We were introduced by Frank.  I have no idea who he was or in what capacity he was there, but he was lovely.  He explained that Terry would explain why we were there, then Terry stood up and explained why we were there.  Then we read out our bits  and the writing buddy who went first thanked Terry for the opportunity and mgfJ who went last thanked the audience for having us.  Then Terry thanked us and thanked the audience and it was all very civilised.  The audience just looked bemused.  They had come to a concert expecting to hear the Camerata, and found a group of giggly – but extremely polite – poets hogging twelve precious music minutes.  However, they charitably clapped the Stockport Art Gallery Writing Group, which was how Frank and Terry introduced us; it surprised us all, because no-one had told us that that’s who we are.

The evening was rounded off by the Camerata’s performance of Janacek’s String Quartet no. 2 (Intimate Letters), the hideous music upon which our poems were based, and the point of us being there.  But you know what?  The magic worked again and it was wonderful – lots of plinks and plonks and stalking soundtracks, yes; but the passion and the obsession was tangible through the music.  I have to say that I will never, ever listen to it on a cd, which is how we first heard it at the gallery; but if someone offers me the chance to hear it played live again, I might just accept.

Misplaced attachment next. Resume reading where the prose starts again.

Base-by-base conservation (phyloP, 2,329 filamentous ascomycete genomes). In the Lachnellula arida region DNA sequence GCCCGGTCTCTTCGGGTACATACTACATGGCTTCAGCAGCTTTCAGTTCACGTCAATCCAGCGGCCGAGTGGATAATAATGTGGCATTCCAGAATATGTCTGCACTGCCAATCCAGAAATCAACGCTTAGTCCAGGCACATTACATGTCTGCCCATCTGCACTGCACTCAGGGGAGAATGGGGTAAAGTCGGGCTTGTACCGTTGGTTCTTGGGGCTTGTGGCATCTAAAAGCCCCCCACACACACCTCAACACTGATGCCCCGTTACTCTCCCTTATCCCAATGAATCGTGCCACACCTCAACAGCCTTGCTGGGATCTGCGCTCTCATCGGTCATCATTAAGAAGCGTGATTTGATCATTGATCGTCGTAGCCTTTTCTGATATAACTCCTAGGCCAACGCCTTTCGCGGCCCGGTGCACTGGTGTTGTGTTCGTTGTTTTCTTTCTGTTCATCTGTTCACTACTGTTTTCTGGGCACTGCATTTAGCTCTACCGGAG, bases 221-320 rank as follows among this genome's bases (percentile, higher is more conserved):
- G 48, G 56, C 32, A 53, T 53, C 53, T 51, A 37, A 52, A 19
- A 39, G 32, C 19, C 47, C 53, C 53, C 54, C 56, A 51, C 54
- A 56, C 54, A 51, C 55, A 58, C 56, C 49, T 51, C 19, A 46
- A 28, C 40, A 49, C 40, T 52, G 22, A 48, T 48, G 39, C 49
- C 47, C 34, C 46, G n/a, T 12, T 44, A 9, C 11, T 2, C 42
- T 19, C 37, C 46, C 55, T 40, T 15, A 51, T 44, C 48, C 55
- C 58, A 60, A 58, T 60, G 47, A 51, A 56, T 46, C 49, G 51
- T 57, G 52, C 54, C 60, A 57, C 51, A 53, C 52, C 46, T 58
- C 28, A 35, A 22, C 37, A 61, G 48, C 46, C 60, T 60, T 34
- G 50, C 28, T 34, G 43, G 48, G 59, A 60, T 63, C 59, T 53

The evening ended with appreciative applause for the musicians, who took several bows and exited, then came back for more applause, bows, etc.  All well and good for the three violinists, but what about the poor cellist?  I swear she had a hump.